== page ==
Some of the News Fit to Print
ABOUT HIGHER ED
TRYING TO ASSESS LEARNING GIVES COLLEGES THEIR OWN TEST ANXIETY
The Collegiate Learning Assessment, launched in 2000, has brought rare scrutiny to higher education. Until now, colleges have been largely exempt from the accountability movement sweeping through public elementary and secondary schools yielding the No Child Left Behind law and other initiatives. In a landmark study published last year, sociologists Richard Arum and Josipa Roksa used the test to measure collegiate learning in the nation. Using data drawn from a sampling of public and private colleges, they shook the academic world with a finding that 36 percent of students made no significant learning gains from freshman to senior year. The article is in The Washington Post.
DROPUTS ‘UN-COLLEGE’ PATH TO SUCCESS
For many people, attending college is part of the American dream, a gateway to success and a good job. But, as many recent college graduates are learning the hard way, dreams don't always become reality. It didn't take a diploma for twenty-year-old Dale Stephens to figure that out. Disillusioned with college because he felt he was not getting the skills he wanted, he dropped out and started "UnCollege," a social movement that challenges the notion that college is the best path to success. The article is from Voice of America.
FIRST-YEAR STUDENTS’ FINANCIAL CONCERNS ON THE RISE
Today's freshmen are more focused on the financial benefits of a college education than were their counterparts four decades ago. Freshmen now are also more racially and ethnically diverse, harbor higher expectations for the college experience, and are increasingly interested in pursuing graduate degrees. Those are among the findings of the Cooperative Institutional Research Program, part of the Higher Education Research Institute at the University of California at Los Angeles, which will soon issue a wide-ranging examination of 45 years of responses to its annual Freshman Survey. The article is in The Chronicle of Higher Education.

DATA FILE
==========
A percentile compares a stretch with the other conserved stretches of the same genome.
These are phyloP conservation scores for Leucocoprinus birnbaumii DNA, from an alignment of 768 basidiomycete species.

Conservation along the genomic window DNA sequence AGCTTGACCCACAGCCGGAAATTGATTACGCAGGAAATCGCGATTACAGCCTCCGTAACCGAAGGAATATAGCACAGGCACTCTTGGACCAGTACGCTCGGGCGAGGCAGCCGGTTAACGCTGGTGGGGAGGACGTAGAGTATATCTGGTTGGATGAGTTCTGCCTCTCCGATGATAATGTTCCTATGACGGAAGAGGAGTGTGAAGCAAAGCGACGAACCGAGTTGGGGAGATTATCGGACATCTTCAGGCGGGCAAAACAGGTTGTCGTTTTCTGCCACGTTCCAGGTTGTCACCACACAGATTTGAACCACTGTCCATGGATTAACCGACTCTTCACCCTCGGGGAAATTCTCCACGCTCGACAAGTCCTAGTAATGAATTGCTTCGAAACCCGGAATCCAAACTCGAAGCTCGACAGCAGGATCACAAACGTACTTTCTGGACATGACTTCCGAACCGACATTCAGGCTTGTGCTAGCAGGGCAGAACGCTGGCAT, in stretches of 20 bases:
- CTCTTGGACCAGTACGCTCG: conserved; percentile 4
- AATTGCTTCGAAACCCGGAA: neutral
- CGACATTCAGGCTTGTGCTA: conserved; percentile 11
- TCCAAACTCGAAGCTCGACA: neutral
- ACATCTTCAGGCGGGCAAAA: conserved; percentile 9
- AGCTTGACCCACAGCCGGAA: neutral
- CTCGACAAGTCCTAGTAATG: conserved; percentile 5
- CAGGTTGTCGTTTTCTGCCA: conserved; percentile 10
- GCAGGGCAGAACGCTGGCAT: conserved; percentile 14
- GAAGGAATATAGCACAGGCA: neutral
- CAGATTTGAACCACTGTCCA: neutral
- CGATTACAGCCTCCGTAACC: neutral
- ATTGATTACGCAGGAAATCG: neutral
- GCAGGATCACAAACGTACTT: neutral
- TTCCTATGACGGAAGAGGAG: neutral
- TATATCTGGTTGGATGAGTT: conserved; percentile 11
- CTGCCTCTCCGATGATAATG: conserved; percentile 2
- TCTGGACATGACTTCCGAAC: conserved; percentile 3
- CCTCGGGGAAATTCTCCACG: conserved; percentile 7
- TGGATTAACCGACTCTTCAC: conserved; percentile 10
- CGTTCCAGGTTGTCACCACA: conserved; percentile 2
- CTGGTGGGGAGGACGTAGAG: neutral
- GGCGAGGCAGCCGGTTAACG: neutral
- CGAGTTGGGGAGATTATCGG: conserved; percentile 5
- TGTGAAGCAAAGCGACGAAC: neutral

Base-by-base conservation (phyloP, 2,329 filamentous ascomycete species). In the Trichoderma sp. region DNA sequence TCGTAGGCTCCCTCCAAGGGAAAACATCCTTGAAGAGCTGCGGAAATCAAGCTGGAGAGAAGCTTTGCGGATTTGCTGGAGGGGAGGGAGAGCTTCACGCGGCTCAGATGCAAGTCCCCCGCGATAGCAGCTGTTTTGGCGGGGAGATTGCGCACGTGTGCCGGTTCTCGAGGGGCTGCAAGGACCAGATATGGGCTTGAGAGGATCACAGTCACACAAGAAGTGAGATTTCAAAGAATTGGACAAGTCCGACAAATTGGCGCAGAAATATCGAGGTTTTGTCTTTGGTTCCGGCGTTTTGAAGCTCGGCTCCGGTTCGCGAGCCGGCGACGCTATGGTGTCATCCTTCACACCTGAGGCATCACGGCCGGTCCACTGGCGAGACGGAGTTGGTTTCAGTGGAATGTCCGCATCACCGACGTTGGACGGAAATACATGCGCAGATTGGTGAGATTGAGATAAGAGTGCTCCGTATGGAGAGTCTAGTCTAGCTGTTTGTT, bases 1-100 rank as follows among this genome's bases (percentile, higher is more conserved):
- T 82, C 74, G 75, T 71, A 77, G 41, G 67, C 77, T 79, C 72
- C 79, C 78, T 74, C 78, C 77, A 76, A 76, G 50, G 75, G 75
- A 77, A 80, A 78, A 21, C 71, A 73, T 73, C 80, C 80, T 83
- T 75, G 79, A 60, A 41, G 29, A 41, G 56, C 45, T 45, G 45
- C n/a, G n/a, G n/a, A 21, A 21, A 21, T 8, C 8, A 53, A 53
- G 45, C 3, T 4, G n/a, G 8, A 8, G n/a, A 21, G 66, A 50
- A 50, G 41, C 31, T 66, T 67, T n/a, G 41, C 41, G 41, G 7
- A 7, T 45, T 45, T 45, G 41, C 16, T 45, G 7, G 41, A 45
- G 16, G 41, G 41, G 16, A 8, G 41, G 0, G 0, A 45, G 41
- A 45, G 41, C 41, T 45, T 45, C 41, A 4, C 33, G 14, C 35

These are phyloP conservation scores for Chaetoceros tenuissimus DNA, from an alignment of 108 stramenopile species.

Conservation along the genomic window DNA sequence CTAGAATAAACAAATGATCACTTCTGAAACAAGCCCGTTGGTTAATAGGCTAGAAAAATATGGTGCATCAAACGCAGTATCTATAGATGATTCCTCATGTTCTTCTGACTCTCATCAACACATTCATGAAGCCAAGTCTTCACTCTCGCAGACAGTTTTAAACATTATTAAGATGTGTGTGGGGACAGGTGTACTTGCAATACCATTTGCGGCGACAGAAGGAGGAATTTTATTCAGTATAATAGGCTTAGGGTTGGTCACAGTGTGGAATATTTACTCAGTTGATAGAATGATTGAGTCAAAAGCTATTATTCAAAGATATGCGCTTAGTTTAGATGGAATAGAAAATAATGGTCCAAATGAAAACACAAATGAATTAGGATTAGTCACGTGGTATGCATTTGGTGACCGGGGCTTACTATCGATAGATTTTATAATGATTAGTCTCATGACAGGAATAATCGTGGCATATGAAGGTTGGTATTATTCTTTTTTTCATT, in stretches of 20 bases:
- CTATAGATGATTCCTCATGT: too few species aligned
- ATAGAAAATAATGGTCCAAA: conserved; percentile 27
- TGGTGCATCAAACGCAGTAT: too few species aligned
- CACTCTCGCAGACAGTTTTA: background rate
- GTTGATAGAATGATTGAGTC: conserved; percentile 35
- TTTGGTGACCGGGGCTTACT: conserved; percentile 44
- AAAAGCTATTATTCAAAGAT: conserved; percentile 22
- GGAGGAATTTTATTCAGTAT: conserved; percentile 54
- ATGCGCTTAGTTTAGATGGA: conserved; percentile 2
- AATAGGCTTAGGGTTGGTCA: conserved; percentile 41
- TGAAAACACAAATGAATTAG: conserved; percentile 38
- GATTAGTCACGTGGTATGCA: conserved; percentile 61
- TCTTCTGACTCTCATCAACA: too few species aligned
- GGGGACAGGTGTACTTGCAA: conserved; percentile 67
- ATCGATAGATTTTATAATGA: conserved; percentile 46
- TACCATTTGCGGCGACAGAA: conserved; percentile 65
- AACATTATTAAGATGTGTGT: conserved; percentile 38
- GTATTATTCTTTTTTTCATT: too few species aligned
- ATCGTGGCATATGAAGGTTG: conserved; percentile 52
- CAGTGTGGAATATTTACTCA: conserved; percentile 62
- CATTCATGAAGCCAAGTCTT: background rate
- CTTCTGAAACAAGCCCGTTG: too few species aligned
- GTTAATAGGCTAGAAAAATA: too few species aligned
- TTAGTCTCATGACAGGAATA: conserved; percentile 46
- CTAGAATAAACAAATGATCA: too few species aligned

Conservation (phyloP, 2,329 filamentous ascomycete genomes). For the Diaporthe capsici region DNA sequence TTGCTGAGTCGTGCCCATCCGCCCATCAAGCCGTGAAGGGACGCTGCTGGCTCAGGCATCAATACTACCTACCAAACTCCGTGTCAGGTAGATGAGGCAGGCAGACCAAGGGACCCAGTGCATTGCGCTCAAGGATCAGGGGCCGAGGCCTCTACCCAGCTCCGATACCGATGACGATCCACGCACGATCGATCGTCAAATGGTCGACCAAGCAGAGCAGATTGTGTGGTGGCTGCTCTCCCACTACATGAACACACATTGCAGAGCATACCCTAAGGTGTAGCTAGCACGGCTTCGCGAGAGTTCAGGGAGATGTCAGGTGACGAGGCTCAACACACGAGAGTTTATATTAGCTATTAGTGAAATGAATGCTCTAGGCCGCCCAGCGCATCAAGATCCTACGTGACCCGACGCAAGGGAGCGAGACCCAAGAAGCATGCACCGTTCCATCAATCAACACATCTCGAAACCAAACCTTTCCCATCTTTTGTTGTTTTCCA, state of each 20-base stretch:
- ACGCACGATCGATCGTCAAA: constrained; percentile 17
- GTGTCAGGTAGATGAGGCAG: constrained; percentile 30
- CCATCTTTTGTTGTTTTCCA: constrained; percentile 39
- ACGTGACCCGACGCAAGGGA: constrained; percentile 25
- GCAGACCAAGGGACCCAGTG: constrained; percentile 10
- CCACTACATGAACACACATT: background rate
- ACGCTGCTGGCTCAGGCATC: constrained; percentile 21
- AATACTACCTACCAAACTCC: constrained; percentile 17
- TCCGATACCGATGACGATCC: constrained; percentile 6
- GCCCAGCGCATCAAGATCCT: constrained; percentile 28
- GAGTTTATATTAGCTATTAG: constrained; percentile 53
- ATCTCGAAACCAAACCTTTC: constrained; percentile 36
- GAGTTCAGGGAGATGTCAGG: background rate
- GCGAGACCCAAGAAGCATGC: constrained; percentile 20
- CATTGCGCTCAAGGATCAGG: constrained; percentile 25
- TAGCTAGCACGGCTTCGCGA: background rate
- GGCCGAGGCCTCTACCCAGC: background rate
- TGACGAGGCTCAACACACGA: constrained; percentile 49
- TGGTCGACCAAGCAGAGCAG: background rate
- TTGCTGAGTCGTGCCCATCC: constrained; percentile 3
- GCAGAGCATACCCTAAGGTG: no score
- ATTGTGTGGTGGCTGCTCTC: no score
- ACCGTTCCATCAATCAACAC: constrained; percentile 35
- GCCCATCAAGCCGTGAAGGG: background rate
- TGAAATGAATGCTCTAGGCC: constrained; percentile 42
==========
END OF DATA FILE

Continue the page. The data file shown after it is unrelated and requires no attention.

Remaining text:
NEW TEACHERS GETTING READY TO BE GRADED ON CLASSROOM WORK
Anyone completing a teacher-education program and seeking a teaching license in Wisconsin will have to demonstrate their skills through the Teacher Performance Assessment, a portfolio-based assessment. Teaching candidates will have to submit lesson plans, reflections of their work and a video of their classroom interactions with students as part of the Web-based program. The article is in the Milwaukee Journal Sentinel.
TRAINING OF TEACHER EVALUATORS EXAMINED
Formal training of the principals and other observers conducting teacher evaluations is a complex, necessary, and often overlooked component of the systems, concludes a new paper written by the experts who oversaw the training and scoring of thousands of teachers' lessons, as part of the Bill & Melinda Gates Foundation's Measures of Effective Teaching Project. Such training, including the certification and testing of observers, will help to ensure that judgments of teacher practice are valid and reliable for the purpose of professional development and other decisions, they assert. The post is from Education Week’s Teacher Beat blog.
FEDS AIM TO SPARK FRESH THINKING ON SCHOOLING
The digital divide will be an enormous hurdle to overcome as the Obama administration pushes for national adoption of e-textbooks for all students by 2017. This month, the administration is expecting to convene a group of CEOs in the digital-publishing industry to jump-start the effort. "Education is one of the most important challenges we face as a country. Part of the solution is new technologies: ...digital devices, digital textbooks," said FCC Chairman Julius Genachowski during a national town hall meeting last month that was focused on digital learning. "It will require educators, companies, parents, everyone in the ecosystem to come together to agree on a goal and work hard to get there." The article is in Education Week.